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University Library, University of Illinois at Urbana-Champaign

History 495AH/498A: American Public Health and Health Policy, ca. 1865-1970

A course guide.

1. Major U.S. Historical Newspapers Online

For the most complete information on digitized, historical newspapers, consult our Historical Newspapers guide. Below is a list of titles and collections that will be most useful for this class.

ProQuest Historical Newspapers

(ProQuest titles can be cross-searched.)

ProQuest Historical Black Newspapers

(ProQuest titles can be cross-searched.)

Farm, Field, and Fireside

Collection of farm newspapers with excellent coverage of the post-Civil War era and early 20th century. Includes a research guide to finding information on Health and Hygiene in farm newspapers. This collection is part of the Illinois Digital Newspaper Collections.

Chronicling America

Large collection of digitized newspapers with good coverage of the post-Civil War era and early 20th century. Includes a few public health-related subject guides (e.g. influenza, Ellis Island).

2. Searching Historical Newspapers

Like any other primary source, historical newspapers embody the values, perspectives, and purposes of their producers.  They are subject to economic, social, and political influences, some of which can be identified, while others remain obscure.  Always ask yourself these key questions:

1.  Who was involved in the production of this newspaper?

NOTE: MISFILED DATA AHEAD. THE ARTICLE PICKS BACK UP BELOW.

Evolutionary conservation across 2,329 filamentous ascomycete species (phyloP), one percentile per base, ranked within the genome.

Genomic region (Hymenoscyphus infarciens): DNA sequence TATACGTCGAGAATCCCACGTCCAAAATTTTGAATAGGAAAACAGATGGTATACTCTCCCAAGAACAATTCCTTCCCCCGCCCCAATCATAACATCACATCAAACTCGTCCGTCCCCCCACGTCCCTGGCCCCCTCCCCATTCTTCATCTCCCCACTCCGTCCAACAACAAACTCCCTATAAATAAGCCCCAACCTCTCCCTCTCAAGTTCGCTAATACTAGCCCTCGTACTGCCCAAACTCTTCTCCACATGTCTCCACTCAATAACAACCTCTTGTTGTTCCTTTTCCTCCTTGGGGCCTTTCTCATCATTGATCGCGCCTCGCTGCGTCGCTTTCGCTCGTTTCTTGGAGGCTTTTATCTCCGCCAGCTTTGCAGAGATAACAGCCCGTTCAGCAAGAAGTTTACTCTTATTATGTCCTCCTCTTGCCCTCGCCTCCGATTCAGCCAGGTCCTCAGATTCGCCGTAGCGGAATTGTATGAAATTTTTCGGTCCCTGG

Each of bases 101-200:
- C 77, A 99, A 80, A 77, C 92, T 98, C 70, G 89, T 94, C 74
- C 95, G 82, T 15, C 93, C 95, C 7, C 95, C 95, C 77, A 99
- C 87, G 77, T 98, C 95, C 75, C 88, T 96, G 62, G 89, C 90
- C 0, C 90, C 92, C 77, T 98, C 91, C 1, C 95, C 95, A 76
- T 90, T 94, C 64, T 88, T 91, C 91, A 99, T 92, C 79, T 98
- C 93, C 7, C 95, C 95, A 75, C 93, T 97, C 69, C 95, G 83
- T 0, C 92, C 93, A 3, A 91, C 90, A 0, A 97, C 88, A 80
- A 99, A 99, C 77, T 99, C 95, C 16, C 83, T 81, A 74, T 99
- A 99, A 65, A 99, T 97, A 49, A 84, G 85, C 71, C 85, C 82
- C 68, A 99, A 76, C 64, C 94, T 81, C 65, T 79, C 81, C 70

2.  Does this newspaper have an identifiable political or socio-economic orientation or affiliation?

3.  Who was the target audience?

When you find specific articles in a newspaper that address your topic, ask yourself:

1.  What is the context for this article?  Was it written to convey information about an event or to contribute to a discussion of a controversial issue? 

2.  What aspects of the story are emphasized in the article?

3.  What doesn't the article tell you about the story?

4.  How is the article placed in the issue and on the page?

5.  Is there related material in the same issue?

6.  What language was used to describe the topic?

For purposes of conducting research, there is one key difference between using a digitized historical newspaper and using a newspaper in hard copy or on microfilm.  The sole access point for non-digital newspapers is date.  For digitized newspapers, you can search by keyword and/or date. In other words, for original print newspapers or newspapers on microfilm, there is no subject access: no index, no keyword search, no means of searching directly by subject.

When using digitized historical newspapers, remember that searching on keywords means using the exact language that was used by the author(s) of the article at the time the newspaper was published.  You must be careful to use the terminology of the historical period.  This may include language that we would consider objectionable today.

As you find some articles on your topic, note what other terms were used and try searching again with those terms.